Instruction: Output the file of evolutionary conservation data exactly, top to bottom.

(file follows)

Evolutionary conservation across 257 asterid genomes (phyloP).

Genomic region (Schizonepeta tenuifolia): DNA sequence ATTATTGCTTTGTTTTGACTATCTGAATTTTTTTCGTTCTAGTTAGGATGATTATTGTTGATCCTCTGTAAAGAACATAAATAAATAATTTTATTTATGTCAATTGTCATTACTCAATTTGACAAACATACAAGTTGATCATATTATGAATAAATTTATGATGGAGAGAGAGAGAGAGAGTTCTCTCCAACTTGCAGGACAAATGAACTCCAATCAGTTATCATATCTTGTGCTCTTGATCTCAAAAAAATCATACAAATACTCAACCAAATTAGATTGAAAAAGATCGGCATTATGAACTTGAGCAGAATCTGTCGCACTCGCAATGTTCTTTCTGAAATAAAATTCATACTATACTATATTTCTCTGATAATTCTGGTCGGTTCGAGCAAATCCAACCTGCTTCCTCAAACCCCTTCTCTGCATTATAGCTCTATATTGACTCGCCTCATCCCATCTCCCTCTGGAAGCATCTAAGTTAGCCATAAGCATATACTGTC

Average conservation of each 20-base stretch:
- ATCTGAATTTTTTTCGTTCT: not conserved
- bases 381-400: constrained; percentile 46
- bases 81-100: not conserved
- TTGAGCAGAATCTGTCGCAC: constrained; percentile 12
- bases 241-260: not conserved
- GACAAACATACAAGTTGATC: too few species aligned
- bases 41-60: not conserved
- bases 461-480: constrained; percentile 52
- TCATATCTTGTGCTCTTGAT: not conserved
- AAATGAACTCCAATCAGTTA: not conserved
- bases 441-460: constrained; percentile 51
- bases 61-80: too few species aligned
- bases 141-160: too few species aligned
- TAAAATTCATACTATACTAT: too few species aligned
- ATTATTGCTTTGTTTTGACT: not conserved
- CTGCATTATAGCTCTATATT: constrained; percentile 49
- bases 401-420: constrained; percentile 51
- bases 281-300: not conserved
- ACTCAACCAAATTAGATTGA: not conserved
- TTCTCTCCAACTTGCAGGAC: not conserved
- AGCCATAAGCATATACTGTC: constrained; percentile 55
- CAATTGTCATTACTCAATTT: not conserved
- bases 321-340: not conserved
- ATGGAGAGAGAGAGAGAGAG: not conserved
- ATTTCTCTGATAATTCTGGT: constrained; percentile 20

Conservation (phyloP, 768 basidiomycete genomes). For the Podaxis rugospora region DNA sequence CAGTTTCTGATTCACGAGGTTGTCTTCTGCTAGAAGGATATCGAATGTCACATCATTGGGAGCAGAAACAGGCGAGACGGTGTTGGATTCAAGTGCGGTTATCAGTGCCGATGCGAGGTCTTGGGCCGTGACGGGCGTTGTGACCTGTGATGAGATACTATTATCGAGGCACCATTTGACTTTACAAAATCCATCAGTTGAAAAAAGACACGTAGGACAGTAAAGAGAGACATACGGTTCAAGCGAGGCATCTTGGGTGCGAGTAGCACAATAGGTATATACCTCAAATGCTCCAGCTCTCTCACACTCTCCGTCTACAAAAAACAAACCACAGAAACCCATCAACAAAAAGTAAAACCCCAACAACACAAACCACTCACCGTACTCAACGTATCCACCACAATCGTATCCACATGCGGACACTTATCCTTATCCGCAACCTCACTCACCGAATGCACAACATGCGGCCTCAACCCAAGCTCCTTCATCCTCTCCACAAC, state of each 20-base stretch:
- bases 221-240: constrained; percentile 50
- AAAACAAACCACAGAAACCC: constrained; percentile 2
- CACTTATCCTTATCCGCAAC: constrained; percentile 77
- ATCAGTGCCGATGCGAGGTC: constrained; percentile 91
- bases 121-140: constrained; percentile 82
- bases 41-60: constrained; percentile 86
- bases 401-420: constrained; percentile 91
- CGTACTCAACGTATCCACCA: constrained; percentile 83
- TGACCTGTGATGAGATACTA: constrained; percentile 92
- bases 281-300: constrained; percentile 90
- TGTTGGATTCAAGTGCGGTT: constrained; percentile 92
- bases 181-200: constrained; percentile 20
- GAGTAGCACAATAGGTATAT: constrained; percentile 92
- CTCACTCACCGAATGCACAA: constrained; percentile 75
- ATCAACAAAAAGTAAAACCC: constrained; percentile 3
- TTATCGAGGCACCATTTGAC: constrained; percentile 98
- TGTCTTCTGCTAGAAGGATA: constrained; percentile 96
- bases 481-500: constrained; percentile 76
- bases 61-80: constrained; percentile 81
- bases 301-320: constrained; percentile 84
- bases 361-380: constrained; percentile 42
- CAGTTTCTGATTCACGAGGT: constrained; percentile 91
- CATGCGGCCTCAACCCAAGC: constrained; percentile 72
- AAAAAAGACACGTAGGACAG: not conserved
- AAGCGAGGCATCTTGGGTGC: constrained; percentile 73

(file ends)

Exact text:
Evolutionary conservation across 257 asterid genomes (phyloP).

Genomic region (Schizonepeta tenuifolia): DNA sequence ATTATTGCTTTGTTTTGACTATCTGAATTTTTTTCGTTCTAGTTAGGATGATTATTGTTGATCCTCTGTAAAGAACATAAATAAATAATTTTATTTATGTCAATTGTCATTACTCAATTTGACAAACATACAAGTTGATCATATTATGAATAAATTTATGATGGAGAGAGAGAGAGAGAGTTCTCTCCAACTTGCAGGACAAATGAACTCCAATCAGTTATCATATCTTGTGCTCTTGATCTCAAAAAAATCATACAAATACTCAACCAAATTAGATTGAAAAAGATCGGCATTATGAACTTGAGCAGAATCTGTCGCACTCGCAATGTTCTTTCTGAAATAAAATTCATACTATACTATATTTCTCTGATAATTCTGGTCGGTTCGAGCAAATCCAACCTGCTTCCTCAAACCCCTTCTCTGCATTATAGCTCTATATTGACTCGCCTCATCCCATCTCCCTCTGGAAGCATCTAAGTTAGCCATAAGCATATACTGTC

Average conservation of each 20-base stretch:
- ATCTGAATTTTTTTCGTTCT: not conserved
- bases 381-400: constrained; percentile 46
- bases 81-100: not conserved
- TTGAGCAGAATCTGTCGCAC: constrained; percentile 12
- bases 241-260: not conserved
- GACAAACATACAAGTTGATC: too few species aligned
- bases 41-60: not conserved
- bases 461-480: constrained; percentile 52
- TCATATCTTGTGCTCTTGAT: not conserved
- AAATGAACTCCAATCAGTTA: not conserved
- bases 441-460: constrained; percentile 51
- bases 61-80: too few species aligned
- bases 141-160: too few species aligned
- TAAAATTCATACTATACTAT: too few species aligned
- ATTATTGCTTTGTTTTGACT: not conserved
- CTGCATTATAGCTCTATATT: constrained; percentile 49
- bases 401-420: constrained; percentile 51
- bases 281-300: not conserved
- ACTCAACCAAATTAGATTGA: not conserved
- TTCTCTCCAACTTGCAGGAC: not conserved
- AGCCATAAGCATATACTGTC: constrained; percentile 55
- CAATTGTCATTACTCAATTT: not conserved
- bases 321-340: not conserved
- ATGGAGAGAGAGAGAGAGAG: not conserved
- ATTTCTCTGATAATTCTGGT: constrained; percentile 20

Conservation (phyloP, 768 basidiomycete genomes). For the Podaxis rugospora region DNA sequence CAGTTTCTGATTCACGAGGTTGTCTTCTGCTAGAAGGATATCGAATGTCACATCATTGGGAGCAGAAACAGGCGAGACGGTGTTGGATTCAAGTGCGGTTATCAGTGCCGATGCGAGGTCTTGGGCCGTGACGGGCGTTGTGACCTGTGATGAGATACTATTATCGAGGCACCATTTGACTTTACAAAATCCATCAGTTGAAAAAAGACACGTAGGACAGTAAAGAGAGACATACGGTTCAAGCGAGGCATCTTGGGTGCGAGTAGCACAATAGGTATATACCTCAAATGCTCCAGCTCTCTCACACTCTCCGTCTACAAAAAACAAACCACAGAAACCCATCAACAAAAAGTAAAACCCCAACAACACAAACCACTCACCGTACTCAACGTATCCACCACAATCGTATCCACATGCGGACACTTATCCTTATCCGCAACCTCACTCACCGAATGCACAACATGCGGCCTCAACCCAAGCTCCTTCATCCTCTCCACAAC, state of each 20-base stretch:
- bases 221-240: constrained; percentile 50
- AAAACAAACCACAGAAACCC: constrained; percentile 2
- CACTTATCCTTATCCGCAAC: constrained; percentile 77
- ATCAGTGCCGATGCGAGGTC: constrained; percentile 91
- bases 121-140: constrained; percentile 82
- bases 41-60: constrained; percentile 86
- bases 401-420: constrained; percentile 91
- CGTACTCAACGTATCCACCA: constrained; percentile 83
- TGACCTGTGATGAGATACTA: constrained; percentile 92
- bases 281-300: constrained; percentile 90
- TGTTGGATTCAAGTGCGGTT: constrained; percentile 92
- bases 181-200: constrained; percentile 20
- GAGTAGCACAATAGGTATAT: constrained; percentile 92
- CTCACTCACCGAATGCACAA: constrained; percentile 75
- ATCAACAAAAAGTAAAACCC: constrained; percentile 3
- TTATCGAGGCACCATTTGAC: constrained; percentile 98
- TGTCTTCTGCTAGAAGGATA: constrained; percentile 96
- bases 481-500: constrained; percentile 76
- bases 61-80: constrained; percentile 81
- bases 301-320: constrained; percentile 84
- bases 361-380: constrained; percentile 42
- CAGTTTCTGATTCACGAGGT: constrained; percentile 91
- CATGCGGCCTCAACCCAAGC: constrained; percentile 72
- AAAAAAGACACGTAGGACAG: not conserved
- AAGCGAGGCATCTTGGGTGC: constrained; percentile 73